Monday, 9 July 2012

The Season Of Slumber And Decay

The thrushes get bolder mid winter. Five them pointing to all points of the compass stood stock still as I passed and then resumed their desperate search for grubs amongst the leaf litter.  In the plentiful bounty of summer or spring they would have immediately taken flight, but not so mid-July.

The walking tracks in my neighbourhood are muddy with sections forever shaded from a weak sun that is low in the horizon.  It's been a cold winter with temperatures dropping to zero degrees and a solid frost glistening white on the roof tiles.

It's a season of slumber and decay. Old wood is cast aside and the bored holes make by huhu bugs are exposed.  There is evidence of foraging animals and the pavements adopt a mossy green camouflage.
Old borer holes and rotting logs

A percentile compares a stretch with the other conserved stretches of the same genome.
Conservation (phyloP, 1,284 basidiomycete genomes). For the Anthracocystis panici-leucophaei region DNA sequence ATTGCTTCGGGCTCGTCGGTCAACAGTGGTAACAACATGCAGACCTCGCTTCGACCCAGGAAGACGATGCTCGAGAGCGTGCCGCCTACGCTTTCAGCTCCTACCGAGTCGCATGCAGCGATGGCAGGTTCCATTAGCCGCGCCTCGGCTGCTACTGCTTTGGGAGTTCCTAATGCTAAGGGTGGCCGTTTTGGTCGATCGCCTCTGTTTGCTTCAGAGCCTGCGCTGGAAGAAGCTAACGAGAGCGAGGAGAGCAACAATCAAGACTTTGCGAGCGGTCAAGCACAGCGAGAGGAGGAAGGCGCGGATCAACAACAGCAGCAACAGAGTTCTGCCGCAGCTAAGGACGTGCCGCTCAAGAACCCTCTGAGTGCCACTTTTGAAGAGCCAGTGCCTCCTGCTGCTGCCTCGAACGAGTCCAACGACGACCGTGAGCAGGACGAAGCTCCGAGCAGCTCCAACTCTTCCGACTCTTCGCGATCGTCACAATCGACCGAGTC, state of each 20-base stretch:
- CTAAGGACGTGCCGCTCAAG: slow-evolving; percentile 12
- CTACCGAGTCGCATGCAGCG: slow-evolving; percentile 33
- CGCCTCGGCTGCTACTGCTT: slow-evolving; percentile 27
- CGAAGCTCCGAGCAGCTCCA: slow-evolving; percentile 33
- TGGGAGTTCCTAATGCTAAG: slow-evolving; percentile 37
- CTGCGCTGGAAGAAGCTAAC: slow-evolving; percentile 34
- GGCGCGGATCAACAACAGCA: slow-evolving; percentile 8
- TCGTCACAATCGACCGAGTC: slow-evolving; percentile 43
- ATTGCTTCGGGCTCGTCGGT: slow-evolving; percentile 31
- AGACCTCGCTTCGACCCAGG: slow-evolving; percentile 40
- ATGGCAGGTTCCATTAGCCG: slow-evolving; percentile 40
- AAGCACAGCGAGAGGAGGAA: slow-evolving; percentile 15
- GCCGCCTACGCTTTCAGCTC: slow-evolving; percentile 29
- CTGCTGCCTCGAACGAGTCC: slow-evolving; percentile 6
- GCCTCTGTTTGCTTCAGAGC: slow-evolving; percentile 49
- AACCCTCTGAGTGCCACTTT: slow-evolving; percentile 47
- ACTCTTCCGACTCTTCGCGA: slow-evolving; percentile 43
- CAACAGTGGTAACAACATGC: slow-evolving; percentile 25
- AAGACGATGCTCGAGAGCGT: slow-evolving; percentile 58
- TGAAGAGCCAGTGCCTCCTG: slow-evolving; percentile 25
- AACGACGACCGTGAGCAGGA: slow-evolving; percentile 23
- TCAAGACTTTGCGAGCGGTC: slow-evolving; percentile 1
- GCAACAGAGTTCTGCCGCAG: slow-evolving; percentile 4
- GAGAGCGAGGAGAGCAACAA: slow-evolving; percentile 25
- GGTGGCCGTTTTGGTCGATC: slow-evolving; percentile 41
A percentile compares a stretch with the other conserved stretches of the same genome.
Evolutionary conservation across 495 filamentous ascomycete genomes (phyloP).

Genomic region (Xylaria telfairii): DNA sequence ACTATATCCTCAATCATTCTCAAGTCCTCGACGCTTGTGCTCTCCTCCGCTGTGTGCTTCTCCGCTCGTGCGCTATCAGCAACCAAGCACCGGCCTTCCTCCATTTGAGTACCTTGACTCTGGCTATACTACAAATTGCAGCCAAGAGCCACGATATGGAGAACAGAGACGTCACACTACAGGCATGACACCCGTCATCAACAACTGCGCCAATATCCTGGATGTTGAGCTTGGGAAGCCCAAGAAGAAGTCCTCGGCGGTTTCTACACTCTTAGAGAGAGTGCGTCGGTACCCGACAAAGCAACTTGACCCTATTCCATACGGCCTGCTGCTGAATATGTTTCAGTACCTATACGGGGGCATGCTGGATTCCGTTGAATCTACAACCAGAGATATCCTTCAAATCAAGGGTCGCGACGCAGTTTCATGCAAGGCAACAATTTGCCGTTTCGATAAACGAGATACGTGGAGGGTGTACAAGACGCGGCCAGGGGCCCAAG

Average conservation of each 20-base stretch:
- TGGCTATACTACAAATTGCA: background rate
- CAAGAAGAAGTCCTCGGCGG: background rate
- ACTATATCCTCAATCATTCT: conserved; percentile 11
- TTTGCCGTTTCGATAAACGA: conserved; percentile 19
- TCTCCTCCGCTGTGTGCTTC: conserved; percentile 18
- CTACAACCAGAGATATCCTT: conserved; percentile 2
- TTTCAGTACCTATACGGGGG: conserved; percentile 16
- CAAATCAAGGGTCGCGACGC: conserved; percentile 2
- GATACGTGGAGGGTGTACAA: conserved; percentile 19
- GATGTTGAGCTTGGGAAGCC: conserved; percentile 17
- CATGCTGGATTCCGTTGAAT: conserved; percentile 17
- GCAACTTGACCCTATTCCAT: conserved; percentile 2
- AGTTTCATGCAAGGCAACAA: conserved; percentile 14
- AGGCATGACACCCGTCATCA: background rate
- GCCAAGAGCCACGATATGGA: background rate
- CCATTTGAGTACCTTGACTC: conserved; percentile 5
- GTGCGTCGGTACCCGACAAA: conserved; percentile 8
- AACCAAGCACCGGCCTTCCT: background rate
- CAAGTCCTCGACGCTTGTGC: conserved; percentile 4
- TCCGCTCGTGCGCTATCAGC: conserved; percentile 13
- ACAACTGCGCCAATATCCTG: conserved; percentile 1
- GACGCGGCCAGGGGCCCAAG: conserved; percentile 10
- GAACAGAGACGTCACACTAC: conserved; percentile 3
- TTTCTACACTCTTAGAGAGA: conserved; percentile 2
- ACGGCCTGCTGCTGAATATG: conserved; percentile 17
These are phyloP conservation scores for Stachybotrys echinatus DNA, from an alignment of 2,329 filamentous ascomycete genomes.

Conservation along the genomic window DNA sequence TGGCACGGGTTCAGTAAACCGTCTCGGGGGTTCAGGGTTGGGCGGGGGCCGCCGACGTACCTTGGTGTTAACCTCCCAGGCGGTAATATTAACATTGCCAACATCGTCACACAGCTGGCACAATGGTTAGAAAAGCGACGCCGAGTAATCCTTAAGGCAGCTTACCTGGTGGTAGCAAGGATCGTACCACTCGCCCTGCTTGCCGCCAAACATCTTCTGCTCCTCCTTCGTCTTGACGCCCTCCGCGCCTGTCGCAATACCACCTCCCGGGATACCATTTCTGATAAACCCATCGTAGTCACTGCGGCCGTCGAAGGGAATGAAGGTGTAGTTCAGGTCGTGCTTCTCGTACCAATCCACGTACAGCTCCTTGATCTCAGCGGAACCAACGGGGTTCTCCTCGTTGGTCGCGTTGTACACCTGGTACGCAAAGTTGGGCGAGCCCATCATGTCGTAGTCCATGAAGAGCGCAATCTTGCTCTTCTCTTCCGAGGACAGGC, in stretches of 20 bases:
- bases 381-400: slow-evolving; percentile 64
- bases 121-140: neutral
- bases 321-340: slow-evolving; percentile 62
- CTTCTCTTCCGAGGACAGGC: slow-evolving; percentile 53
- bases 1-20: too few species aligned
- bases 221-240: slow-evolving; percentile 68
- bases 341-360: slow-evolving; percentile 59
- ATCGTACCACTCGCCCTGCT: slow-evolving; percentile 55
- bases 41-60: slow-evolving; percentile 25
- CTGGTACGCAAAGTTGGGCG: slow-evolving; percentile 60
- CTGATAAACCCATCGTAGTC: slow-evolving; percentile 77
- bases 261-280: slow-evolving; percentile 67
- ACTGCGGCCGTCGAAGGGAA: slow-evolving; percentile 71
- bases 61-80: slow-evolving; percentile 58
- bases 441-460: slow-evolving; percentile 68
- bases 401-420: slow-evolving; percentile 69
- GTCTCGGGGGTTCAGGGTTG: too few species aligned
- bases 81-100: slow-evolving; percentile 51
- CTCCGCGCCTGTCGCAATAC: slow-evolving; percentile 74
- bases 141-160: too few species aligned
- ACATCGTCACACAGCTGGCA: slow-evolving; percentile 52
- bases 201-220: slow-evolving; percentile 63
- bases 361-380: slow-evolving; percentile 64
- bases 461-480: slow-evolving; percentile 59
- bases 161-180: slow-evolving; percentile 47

Photo: Roger Smith 2012
Amidst all of the dank grey-green and gloom there are some bright spots.  One species of manuka is resplendent with its canopy of white flowers and a fantail flits amongst the branches, accompanying me part of the way.
Flowering manuka
Photo: Roger Smith, 2012
The White Feather
Photo: Roger Smith, 2012

Enhanced by Zemanta

Friday, 6 July 2012

Singapore: diverse, not dull

Singapore: diverse, not dull - Financial Times
This video has just been published by the Financial Times and outlines how life is for Expatriates living in Singapore.

As mentioned in an earlier posting, this was not the lifestyle I chose to lead while living there but many did, and seemed quite happy doing so.  The old Black and White colonial houses along places such as Tanglin Road really are a throw-back to the faded days of the 'Raj', but it is good to see that many are still in existence.
Enhanced by Zemanta

Tuesday, 3 July 2012

Preparing for the Future

SINGAPORE - JULY 02:  The Supertree Grove is i...
I was pleased to see that Singapore had won the award for being the best prepared city for the future, for the second year running. Pound for pound it leaves other cities dead when it comes to infrastructural planning and development.